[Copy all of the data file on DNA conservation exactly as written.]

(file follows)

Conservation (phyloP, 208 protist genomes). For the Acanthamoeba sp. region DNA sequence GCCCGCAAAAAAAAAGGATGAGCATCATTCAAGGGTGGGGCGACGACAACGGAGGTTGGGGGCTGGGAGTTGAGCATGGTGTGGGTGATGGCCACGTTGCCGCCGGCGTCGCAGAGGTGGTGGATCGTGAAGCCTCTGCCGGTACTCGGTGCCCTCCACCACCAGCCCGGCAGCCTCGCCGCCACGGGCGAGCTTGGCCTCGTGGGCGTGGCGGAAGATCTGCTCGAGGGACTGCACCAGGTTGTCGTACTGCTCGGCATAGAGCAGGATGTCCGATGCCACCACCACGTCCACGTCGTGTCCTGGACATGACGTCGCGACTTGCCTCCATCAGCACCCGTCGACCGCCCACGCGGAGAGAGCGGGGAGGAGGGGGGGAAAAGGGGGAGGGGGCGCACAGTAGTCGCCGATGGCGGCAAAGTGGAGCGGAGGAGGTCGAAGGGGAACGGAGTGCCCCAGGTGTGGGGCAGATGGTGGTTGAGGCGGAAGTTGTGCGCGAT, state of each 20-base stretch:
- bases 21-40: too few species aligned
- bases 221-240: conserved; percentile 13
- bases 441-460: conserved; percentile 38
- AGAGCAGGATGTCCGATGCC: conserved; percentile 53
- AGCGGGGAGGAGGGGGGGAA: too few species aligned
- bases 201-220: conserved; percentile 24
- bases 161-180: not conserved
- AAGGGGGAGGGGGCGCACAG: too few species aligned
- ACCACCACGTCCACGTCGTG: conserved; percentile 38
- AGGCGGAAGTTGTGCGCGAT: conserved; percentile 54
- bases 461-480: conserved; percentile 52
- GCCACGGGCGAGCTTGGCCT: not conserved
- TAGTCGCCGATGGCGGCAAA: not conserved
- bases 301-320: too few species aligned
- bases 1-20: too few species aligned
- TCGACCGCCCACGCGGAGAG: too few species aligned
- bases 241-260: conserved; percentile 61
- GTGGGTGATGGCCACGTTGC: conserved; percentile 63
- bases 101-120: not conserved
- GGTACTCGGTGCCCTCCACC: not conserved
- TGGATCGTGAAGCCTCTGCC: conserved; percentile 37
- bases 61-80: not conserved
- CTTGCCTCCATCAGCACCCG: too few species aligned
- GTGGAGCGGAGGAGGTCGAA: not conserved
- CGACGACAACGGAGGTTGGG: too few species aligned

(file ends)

Conservation (phyloP, 208 protist genomes). For the Acanthamoeba sp. region DNA sequence GCCCGCAAAAAAAAAGGATGAGCATCATTCAAGGGTGGGGCGACGACAACGGAGGTTGGGGGCTGGGAGTTGAGCATGGTGTGGGTGATGGCCACGTTGCCGCCGGCGTCGCAGAGGTGGTGGATCGTGAAGCCTCTGCCGGTACTCGGTGCCCTCCACCACCAGCCCGGCAGCCTCGCCGCCACGGGCGAGCTTGGCCTCGTGGGCGTGGCGGAAGATCTGCTCGAGGGACTGCACCAGGTTGTCGTACTGCTCGGCATAGAGCAGGATGTCCGATGCCACCACCACGTCCACGTCGTGTCCTGGACATGACGTCGCGACTTGCCTCCATCAGCACCCGTCGACCGCCCACGCGGAGAGAGCGGGGAGGAGGGGGGGAAAAGGGGGAGGGGGCGCACAGTAGTCGCCGATGGCGGCAAAGTGGAGCGGAGGAGGTCGAAGGGGAACGGAGTGCCCCAGGTGTGGGGCAGATGGTGGTTGAGGCGGAAGTTGTGCGCGAT, state of each 20-base stretch:
- bases 21-40: too few species aligned
- bases 221-240: conserved; percentile 13
- bases 441-460: conserved; percentile 38
- AGAGCAGGATGTCCGATGCC: conserved; percentile 53
- AGCGGGGAGGAGGGGGGGAA: too few species aligned
- bases 201-220: conserved; percentile 24
- bases 161-180: not conserved
- AAGGGGGAGGGGGCGCACAG: too few species aligned
- ACCACCACGTCCACGTCGTG: conserved; percentile 38
- AGGCGGAAGTTGTGCGCGAT: conserved; percentile 54
- bases 461-480: conserved; percentile 52
- GCCACGGGCGAGCTTGGCCT: not conserved
- TAGTCGCCGATGGCGGCAAA: not conserved
- bases 301-320: too few species aligned
- bases 1-20: too few species aligned
- TCGACCGCCCACGCGGAGAG: too few species aligned
- bases 241-260: conserved; percentile 61
- GTGGGTGATGGCCACGTTGC: conserved; percentile 63
- bases 101-120: not conserved
- GGTACTCGGTGCCCTCCACC: not conserved
- TGGATCGTGAAGCCTCTGCC: conserved; percentile 37
- bases 61-80: not conserved
- CTTGCCTCCATCAGCACCCG: too few species aligned
- GTGGAGCGGAGGAGGTCGAA: not conserved
- CGACGACAACGGAGGTTGGG: too few species aligned